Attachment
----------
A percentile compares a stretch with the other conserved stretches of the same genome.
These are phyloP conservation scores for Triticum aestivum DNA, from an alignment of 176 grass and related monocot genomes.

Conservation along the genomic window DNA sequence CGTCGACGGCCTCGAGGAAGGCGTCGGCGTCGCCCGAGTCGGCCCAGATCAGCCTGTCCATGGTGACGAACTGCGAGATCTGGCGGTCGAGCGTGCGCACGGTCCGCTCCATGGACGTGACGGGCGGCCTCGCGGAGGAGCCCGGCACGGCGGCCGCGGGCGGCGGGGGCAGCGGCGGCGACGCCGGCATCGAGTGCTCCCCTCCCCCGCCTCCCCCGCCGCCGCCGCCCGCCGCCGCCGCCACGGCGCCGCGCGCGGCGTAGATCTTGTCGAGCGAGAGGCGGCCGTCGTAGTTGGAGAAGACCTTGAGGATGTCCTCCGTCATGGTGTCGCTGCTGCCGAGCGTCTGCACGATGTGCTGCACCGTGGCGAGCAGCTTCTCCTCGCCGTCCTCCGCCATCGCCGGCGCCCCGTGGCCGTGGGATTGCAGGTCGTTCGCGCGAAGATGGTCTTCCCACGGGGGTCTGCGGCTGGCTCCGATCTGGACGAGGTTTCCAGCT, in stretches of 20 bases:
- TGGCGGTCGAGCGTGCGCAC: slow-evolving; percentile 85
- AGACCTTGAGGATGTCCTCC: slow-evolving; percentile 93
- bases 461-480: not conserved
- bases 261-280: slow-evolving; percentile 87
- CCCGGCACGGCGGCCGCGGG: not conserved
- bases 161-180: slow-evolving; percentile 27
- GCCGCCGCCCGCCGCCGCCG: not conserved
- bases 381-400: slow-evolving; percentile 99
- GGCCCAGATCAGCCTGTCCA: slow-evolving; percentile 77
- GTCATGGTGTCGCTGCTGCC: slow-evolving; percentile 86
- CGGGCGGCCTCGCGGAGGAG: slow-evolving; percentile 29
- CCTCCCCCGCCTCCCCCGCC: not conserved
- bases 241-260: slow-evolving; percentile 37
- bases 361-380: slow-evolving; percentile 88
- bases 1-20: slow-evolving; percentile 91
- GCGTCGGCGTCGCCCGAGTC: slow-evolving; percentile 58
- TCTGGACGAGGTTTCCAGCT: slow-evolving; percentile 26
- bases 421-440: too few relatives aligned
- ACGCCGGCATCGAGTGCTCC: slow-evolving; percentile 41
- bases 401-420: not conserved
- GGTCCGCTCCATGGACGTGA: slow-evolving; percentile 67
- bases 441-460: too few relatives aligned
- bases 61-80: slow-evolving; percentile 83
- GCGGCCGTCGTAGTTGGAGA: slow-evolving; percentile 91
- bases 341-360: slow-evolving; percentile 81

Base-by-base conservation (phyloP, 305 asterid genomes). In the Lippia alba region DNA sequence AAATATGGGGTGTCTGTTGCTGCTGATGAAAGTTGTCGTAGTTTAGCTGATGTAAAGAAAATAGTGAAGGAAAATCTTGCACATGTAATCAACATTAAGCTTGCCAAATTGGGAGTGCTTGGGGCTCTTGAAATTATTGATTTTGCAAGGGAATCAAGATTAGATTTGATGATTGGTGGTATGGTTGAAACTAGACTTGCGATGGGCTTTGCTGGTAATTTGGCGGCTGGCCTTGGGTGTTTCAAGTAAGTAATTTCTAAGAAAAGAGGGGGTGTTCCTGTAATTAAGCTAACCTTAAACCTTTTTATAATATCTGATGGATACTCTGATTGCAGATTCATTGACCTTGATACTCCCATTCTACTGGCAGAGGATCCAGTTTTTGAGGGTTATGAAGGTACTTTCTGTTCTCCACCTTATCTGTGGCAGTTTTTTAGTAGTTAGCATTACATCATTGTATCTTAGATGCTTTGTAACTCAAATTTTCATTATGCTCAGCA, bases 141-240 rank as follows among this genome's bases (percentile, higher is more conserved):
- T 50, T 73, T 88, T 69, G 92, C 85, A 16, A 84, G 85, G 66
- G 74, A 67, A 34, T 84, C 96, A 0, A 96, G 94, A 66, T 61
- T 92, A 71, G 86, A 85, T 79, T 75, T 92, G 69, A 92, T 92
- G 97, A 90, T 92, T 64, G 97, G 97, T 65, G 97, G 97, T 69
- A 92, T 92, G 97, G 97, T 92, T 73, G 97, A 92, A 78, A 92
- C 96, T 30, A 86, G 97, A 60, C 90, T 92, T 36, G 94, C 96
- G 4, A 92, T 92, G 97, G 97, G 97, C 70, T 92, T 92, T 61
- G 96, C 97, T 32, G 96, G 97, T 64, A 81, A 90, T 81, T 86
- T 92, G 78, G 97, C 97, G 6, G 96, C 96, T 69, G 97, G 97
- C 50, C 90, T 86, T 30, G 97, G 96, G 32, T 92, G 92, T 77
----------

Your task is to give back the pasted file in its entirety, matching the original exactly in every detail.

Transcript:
A percentile compares a stretch with the other conserved stretches of the same genome.
These are phyloP conservation scores for Triticum aestivum DNA, from an alignment of 176 grass and related monocot genomes.

Conservation along the genomic window DNA sequence CGTCGACGGCCTCGAGGAAGGCGTCGGCGTCGCCCGAGTCGGCCCAGATCAGCCTGTCCATGGTGACGAACTGCGAGATCTGGCGGTCGAGCGTGCGCACGGTCCGCTCCATGGACGTGACGGGCGGCCTCGCGGAGGAGCCCGGCACGGCGGCCGCGGGCGGCGGGGGCAGCGGCGGCGACGCCGGCATCGAGTGCTCCCCTCCCCCGCCTCCCCCGCCGCCGCCGCCCGCCGCCGCCGCCACGGCGCCGCGCGCGGCGTAGATCTTGTCGAGCGAGAGGCGGCCGTCGTAGTTGGAGAAGACCTTGAGGATGTCCTCCGTCATGGTGTCGCTGCTGCCGAGCGTCTGCACGATGTGCTGCACCGTGGCGAGCAGCTTCTCCTCGCCGTCCTCCGCCATCGCCGGCGCCCCGTGGCCGTGGGATTGCAGGTCGTTCGCGCGAAGATGGTCTTCCCACGGGGGTCTGCGGCTGGCTCCGATCTGGACGAGGTTTCCAGCT, in stretches of 20 bases:
- TGGCGGTCGAGCGTGCGCAC: slow-evolving; percentile 85
- AGACCTTGAGGATGTCCTCC: slow-evolving; percentile 93
- bases 461-480: not conserved
- bases 261-280: slow-evolving; percentile 87
- CCCGGCACGGCGGCCGCGGG: not conserved
- bases 161-180: slow-evolving; percentile 27
- GCCGCCGCCCGCCGCCGCCG: not conserved
- bases 381-400: slow-evolving; percentile 99
- GGCCCAGATCAGCCTGTCCA: slow-evolving; percentile 77
- GTCATGGTGTCGCTGCTGCC: slow-evolving; percentile 86
- CGGGCGGCCTCGCGGAGGAG: slow-evolving; percentile 29
- CCTCCCCCGCCTCCCCCGCC: not conserved
- bases 241-260: slow-evolving; percentile 37
- bases 361-380: slow-evolving; percentile 88
- bases 1-20: slow-evolving; percentile 91
- GCGTCGGCGTCGCCCGAGTC: slow-evolving; percentile 58
- TCTGGACGAGGTTTCCAGCT: slow-evolving; percentile 26
- bases 421-440: too few relatives aligned
- ACGCCGGCATCGAGTGCTCC: slow-evolving; percentile 41
- bases 401-420: not conserved
- GGTCCGCTCCATGGACGTGA: slow-evolving; percentile 67
- bases 441-460: too few relatives aligned
- bases 61-80: slow-evolving; percentile 83
- GCGGCCGTCGTAGTTGGAGA: slow-evolving; percentile 91
- bases 341-360: slow-evolving; percentile 81

Base-by-base conservation (phyloP, 305 asterid genomes). In the Lippia alba region DNA sequence AAATATGGGGTGTCTGTTGCTGCTGATGAAAGTTGTCGTAGTTTAGCTGATGTAAAGAAAATAGTGAAGGAAAATCTTGCACATGTAATCAACATTAAGCTTGCCAAATTGGGAGTGCTTGGGGCTCTTGAAATTATTGATTTTGCAAGGGAATCAAGATTAGATTTGATGATTGGTGGTATGGTTGAAACTAGACTTGCGATGGGCTTTGCTGGTAATTTGGCGGCTGGCCTTGGGTGTTTCAAGTAAGTAATTTCTAAGAAAAGAGGGGGTGTTCCTGTAATTAAGCTAACCTTAAACCTTTTTATAATATCTGATGGATACTCTGATTGCAGATTCATTGACCTTGATACTCCCATTCTACTGGCAGAGGATCCAGTTTTTGAGGGTTATGAAGGTACTTTCTGTTCTCCACCTTATCTGTGGCAGTTTTTTAGTAGTTAGCATTACATCATTGTATCTTAGATGCTTTGTAACTCAAATTTTCATTATGCTCAGCA, bases 141-240 rank as follows among this genome's bases (percentile, higher is more conserved):
- T 50, T 73, T 88, T 69, G 92, C 85, A 16, A 84, G 85, G 66
- G 74, A 67, A 34, T 84, C 96, A 0, A 96, G 94, A 66, T 61
- T 92, A 71, G 86, A 85, T 79, T 75, T 92, G 69, A 92, T 92
- G 97, A 90, T 92, T 64, G 97, G 97, T 65, G 97, G 97, T 69
- A 92, T 92, G 97, G 97, T 92, T 73, G 97, A 92, A 78, A 92
- C 96, T 30, A 86, G 97, A 60, C 90, T 92, T 36, G 94, C 96
- G 4, A 92, T 92, G 97, G 97, G 97, C 70, T 92, T 92, T 61
- G 96, C 97, T 32, G 96, G 97, T 64, A 81, A 90, T 81, T 86
- T 92, G 78, G 97, C 97, G 6, G 96, C 96, T 69, G 97, G 97
- C 50, C 90, T 86, T 30, G 97, G 96, G 32, T 92, G 92, T 77